Except that 'cap-and-trade' is NOT really market-based economics, because the amount of the cap is artificial and arbitrary. The woman making this quote:
“Reducing our individual energy use, particularly that of our travel, our houses, and our appliances, is the quickest and easiest way to reduce our own carbon emissions"
seems not to understand that a cap does not mean "this amount of emmissions AT MOST", it means "DEFINITELY this amount of emmissions", because whatever I save of my allocation I will sell to someone else to emit (the article mentions this specifically. My personal energy savings will not amount to a net energy saving)
Under cap-and-trade, the only way to reduce emmissions is to reduce the cap, and every time that comes up for review it will be all talk and no action - Kyoto all over again. The main beneficiaries of cap and trade will be traders who will take a cut off every trade even if they are really not offering any added value.
The best way of approximating a true market-based carbon reduction system is to add the externalised costs of burning fossil fuels back into their price through a carbon tax*. That way, fossil fuels will only be burnt if the value released from burning them is greater than the cost including externalised costs, and overall consumption will go down since trivial / wasteful uses will get cut out.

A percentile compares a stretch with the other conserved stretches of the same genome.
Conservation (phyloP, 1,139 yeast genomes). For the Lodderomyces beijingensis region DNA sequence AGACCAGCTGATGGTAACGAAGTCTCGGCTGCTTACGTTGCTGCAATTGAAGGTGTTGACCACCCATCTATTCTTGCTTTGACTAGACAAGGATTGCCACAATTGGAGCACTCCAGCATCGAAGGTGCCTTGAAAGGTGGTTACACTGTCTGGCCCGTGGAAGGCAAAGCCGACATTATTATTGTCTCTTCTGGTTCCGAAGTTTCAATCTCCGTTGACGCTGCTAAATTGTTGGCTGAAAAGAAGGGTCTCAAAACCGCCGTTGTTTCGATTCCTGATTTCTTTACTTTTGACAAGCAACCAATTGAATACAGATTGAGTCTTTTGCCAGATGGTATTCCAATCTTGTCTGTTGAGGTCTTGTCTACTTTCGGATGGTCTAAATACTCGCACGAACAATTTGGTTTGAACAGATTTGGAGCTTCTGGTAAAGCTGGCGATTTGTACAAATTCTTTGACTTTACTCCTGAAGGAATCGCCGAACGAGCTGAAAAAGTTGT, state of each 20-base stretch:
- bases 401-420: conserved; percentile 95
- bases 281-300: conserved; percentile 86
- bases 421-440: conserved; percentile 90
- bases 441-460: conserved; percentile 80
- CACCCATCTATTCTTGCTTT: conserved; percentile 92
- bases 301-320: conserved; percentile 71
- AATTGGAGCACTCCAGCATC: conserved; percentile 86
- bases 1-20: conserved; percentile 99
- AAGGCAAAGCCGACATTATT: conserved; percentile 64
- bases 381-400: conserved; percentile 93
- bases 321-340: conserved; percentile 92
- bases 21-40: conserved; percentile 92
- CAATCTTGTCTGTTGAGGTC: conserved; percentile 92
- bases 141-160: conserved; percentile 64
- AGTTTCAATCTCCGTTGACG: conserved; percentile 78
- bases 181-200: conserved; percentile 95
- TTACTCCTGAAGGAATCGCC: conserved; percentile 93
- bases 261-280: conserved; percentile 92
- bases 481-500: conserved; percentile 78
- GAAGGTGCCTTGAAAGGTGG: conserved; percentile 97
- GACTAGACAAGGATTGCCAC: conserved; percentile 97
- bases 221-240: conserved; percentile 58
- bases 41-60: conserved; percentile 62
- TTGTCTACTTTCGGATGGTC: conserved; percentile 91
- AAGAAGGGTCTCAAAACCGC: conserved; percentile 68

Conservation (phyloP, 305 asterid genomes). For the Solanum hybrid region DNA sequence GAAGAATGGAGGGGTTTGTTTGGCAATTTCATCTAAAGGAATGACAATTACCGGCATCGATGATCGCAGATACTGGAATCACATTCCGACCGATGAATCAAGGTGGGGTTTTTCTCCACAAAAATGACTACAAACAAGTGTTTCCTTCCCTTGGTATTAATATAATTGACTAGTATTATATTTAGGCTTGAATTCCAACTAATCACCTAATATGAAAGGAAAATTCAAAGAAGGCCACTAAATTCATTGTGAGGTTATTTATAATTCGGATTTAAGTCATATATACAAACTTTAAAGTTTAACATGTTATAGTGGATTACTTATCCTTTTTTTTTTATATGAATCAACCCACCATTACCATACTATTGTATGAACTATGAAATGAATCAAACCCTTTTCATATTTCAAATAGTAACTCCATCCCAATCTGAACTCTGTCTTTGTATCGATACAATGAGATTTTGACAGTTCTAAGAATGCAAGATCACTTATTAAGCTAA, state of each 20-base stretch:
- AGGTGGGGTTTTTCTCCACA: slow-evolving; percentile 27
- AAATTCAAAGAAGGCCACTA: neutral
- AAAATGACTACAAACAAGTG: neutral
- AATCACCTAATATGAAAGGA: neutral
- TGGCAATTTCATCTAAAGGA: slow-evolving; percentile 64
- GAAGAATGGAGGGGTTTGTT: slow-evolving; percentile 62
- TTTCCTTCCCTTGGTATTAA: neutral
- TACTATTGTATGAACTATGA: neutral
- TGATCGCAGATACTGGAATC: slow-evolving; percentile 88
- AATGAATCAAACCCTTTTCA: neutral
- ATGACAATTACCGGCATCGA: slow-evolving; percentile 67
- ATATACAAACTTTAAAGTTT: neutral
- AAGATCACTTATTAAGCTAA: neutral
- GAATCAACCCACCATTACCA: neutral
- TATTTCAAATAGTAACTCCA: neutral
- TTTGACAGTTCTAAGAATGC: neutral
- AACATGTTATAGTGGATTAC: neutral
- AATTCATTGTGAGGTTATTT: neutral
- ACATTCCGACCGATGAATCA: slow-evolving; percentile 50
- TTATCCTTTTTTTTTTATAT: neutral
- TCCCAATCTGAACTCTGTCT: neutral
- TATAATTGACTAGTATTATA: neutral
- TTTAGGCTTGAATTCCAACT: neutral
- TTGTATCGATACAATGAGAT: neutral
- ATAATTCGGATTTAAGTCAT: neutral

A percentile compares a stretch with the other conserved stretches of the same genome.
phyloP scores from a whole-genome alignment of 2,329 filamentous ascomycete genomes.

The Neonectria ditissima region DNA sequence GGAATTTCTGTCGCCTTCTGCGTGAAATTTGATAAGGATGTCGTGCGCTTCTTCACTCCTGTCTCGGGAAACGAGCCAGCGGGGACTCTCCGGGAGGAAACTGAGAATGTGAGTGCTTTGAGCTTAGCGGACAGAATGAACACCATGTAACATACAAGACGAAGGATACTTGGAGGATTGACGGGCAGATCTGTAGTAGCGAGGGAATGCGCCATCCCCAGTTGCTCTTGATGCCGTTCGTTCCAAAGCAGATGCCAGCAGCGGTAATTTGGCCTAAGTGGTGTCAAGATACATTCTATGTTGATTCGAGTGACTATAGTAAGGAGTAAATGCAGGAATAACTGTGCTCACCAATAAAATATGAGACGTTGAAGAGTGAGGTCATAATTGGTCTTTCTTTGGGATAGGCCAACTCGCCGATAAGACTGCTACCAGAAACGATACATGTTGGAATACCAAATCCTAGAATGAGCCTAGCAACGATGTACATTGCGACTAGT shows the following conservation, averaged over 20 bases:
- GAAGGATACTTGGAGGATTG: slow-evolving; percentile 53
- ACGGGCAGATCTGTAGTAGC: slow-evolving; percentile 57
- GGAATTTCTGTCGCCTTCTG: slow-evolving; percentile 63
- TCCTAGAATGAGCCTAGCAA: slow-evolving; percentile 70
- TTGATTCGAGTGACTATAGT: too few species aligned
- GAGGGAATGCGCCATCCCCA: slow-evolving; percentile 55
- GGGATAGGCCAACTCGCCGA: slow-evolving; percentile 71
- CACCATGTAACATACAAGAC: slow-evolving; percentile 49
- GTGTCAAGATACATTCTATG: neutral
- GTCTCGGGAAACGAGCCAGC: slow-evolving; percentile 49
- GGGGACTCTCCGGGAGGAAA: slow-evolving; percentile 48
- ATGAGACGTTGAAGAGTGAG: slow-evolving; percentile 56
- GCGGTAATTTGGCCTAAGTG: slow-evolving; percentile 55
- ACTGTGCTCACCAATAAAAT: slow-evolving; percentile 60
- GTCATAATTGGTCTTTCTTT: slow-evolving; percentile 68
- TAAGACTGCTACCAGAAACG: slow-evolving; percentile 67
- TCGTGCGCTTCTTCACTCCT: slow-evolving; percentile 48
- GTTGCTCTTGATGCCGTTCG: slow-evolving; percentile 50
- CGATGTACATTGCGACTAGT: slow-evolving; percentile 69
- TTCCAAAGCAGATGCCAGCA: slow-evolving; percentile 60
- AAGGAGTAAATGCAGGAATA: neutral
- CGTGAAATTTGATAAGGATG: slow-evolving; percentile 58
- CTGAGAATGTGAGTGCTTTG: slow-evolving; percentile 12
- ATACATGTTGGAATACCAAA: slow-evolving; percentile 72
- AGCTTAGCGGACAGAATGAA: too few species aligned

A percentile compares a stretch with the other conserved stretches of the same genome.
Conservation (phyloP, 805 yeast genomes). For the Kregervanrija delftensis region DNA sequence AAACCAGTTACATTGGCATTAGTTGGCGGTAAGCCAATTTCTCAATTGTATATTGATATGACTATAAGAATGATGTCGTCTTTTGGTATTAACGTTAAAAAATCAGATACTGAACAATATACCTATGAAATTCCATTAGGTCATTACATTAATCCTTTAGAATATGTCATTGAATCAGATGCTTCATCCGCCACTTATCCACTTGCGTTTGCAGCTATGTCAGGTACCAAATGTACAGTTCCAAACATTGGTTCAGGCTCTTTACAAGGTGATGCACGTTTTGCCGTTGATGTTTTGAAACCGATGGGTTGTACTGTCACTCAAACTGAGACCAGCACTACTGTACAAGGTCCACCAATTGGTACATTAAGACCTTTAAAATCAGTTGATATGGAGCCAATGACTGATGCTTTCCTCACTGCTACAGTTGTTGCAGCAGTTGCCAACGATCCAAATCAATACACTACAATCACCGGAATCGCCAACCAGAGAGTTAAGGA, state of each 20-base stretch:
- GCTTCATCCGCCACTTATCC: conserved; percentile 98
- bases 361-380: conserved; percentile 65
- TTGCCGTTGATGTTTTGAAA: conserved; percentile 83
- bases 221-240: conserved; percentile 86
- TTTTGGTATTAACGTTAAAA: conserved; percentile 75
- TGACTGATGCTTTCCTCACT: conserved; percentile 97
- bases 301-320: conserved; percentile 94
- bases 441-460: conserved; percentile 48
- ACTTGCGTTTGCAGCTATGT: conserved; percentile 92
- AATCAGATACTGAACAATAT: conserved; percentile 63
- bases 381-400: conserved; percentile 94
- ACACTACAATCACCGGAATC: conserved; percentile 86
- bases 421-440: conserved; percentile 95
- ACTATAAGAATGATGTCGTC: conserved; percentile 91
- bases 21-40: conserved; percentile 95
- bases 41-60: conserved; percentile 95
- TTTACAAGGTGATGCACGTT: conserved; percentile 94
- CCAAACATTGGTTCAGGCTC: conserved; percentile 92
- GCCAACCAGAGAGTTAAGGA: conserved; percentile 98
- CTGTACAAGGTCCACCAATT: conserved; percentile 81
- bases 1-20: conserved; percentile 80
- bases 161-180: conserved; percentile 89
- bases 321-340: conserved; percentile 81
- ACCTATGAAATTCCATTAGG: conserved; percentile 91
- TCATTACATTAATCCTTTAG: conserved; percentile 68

A carbon tax as opposed to cap-and-trade is a LOT simpler, and therefore cheaper, to administer (no need to audit all carbon usage, no need for complex trading schemes), and also instead of financial benefits going to banks and traders, teh tax money is collected by government (in an ideal world, to be ringfenced and spent ONLY on renewable energy research)
*Of course there still will be much wrangling as to what the correct level of tax should be, but it's a start